This book addresses the question: “What should be the appropriate limits to free speech?” The author claims that it is the state, rather than abstract principles, that must provide the answer. The book defends a version of Hobbesian absolutism and rejects the dominant liberal idea that there is a right (human or civil) setting the boundaries of free speech. This liberal view can be known as the “principled defence of free speech”, in which speech is established as a constitutional principle that has priority over the state. The author instead offers an “unprincipled approach to free speech”, suggesting that the boundaries of speech must necessarily be set by the state, which in liberal democracies means through social and political contestation. The final chapter applies the argument to the topic of hate speech and argues that it is appropriate to limit such speech when it causes harm and offense. The book will be of use to students and scholars across political theory, political science, sociology, philosophy and law.
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Freedom of Speech and Islam

Author: Erich Kolig

Publisher: Routledge

ISBN: 1317132823

Category: Social Science

Page: 276

View: 1400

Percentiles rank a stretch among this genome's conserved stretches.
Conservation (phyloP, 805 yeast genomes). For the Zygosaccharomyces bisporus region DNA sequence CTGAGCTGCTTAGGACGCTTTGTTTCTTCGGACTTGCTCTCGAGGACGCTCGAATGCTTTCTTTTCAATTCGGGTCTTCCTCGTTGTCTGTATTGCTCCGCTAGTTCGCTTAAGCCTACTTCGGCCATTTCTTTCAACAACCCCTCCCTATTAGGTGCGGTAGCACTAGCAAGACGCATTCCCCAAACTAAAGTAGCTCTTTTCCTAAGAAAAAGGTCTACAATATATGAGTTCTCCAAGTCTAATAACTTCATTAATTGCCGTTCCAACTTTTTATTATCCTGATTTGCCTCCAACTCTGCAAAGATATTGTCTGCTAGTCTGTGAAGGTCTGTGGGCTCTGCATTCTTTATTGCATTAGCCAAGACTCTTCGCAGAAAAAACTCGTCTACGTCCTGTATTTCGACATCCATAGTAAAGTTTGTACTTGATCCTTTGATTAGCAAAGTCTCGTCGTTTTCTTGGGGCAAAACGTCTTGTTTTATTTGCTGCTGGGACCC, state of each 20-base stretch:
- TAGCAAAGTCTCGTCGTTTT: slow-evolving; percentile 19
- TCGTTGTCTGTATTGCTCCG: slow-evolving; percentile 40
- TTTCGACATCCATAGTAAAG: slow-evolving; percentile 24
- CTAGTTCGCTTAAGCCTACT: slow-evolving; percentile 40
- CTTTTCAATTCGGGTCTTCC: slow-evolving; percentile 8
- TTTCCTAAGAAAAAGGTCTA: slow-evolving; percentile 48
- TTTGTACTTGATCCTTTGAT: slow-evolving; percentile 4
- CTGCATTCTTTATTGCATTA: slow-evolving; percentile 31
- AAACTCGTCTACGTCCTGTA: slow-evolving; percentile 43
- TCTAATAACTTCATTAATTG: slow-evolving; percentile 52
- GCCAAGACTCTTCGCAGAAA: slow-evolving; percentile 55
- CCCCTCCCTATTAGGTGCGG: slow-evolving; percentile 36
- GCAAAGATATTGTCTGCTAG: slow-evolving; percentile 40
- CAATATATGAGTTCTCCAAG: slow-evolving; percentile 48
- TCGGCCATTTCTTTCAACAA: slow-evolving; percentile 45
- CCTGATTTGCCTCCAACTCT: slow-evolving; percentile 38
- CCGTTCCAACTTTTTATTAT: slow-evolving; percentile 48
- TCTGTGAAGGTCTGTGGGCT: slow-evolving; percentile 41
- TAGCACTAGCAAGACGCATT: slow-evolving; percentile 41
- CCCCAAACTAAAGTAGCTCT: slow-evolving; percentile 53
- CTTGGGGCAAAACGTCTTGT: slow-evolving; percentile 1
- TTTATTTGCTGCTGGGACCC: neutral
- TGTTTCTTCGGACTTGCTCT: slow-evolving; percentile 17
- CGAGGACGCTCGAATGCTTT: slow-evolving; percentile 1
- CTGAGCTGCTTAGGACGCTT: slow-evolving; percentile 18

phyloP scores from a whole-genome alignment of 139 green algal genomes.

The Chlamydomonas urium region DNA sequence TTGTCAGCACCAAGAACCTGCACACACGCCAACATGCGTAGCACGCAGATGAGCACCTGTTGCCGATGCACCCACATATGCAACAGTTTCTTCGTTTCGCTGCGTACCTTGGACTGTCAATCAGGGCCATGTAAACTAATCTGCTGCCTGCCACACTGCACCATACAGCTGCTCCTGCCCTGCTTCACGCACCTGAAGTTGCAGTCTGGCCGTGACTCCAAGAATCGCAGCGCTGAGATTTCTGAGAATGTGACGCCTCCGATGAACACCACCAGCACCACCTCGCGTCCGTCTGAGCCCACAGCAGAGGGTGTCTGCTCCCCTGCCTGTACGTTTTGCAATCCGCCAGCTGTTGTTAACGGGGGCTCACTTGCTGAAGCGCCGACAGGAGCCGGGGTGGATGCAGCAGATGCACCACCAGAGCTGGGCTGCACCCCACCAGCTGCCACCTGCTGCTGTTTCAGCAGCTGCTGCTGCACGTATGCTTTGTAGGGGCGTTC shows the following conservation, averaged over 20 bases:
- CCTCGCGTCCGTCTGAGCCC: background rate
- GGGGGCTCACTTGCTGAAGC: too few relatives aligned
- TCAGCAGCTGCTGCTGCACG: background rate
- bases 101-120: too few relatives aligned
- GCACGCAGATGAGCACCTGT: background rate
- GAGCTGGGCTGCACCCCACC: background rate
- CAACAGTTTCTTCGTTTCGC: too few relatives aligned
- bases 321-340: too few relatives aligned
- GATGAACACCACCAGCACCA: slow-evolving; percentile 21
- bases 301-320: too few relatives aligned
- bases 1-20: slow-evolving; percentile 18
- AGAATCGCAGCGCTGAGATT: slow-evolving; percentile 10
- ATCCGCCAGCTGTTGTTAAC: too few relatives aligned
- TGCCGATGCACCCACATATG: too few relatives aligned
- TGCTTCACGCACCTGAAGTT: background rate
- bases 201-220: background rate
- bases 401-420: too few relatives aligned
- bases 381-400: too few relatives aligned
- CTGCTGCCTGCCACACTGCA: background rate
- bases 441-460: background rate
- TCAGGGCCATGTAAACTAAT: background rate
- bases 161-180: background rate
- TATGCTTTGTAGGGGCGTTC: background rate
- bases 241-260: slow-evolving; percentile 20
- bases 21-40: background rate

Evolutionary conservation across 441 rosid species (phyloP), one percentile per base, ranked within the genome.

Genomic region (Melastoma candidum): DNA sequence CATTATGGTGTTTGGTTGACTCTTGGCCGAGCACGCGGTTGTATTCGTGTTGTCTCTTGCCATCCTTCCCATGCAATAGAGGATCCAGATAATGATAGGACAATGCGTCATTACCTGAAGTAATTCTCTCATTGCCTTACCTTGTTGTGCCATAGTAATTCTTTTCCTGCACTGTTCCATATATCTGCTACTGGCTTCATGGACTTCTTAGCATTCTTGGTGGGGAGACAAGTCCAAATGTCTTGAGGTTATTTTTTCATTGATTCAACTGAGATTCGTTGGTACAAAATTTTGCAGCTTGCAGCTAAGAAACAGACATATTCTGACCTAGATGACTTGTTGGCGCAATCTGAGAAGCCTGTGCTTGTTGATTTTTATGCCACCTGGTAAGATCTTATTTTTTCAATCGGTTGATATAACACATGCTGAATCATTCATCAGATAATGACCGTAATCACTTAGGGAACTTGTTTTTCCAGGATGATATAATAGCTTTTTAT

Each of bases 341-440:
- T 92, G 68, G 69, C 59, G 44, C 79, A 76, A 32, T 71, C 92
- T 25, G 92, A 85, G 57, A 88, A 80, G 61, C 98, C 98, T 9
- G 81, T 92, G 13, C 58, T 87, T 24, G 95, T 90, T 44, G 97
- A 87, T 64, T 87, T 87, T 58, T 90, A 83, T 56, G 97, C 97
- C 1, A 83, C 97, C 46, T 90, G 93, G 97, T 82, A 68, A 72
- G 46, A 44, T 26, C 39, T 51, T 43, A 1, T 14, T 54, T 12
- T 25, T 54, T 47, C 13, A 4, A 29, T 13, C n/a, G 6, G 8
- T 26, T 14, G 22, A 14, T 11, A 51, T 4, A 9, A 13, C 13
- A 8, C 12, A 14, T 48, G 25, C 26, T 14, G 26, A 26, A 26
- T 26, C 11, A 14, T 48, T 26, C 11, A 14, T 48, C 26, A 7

Freedom of speech and expression is considered in the West a high public good and an important social value, underpinned by legislative and ethical norms. Its importance is not shared to the same extent by conservative and devout Muslims, who read Islamic doctrines in ways seemingly incompatible with Western notions of freedom of speech. Since the Salman Rushdie affair in the 1980s there has been growing recognition in the West that its cherished value of free speech and associated freedoms relating to arts, the press and media, literature, academia, critical satire etc. episodically clash with conservative Islamic values that limit this freedom for the sake of holding religious issues sacrosanct. Recent controversies - such as the Danish cartoons, the Charlie Hebdo affair, Quran burnings, and the internet film ’The Innocence of Muslims’ which have stirred violent reactions in the Muslim world - have made the West aware of the fact that Muslims’ religious sensitivities have to be taken into account in exercising traditional Western freedoms of speech. Featuring experts across a spectrum of fields within Islamic studies, Freedom of Speech and Islam considers Islamic concepts of blasphemy, apostasy and heresy and their applicability in the modern world.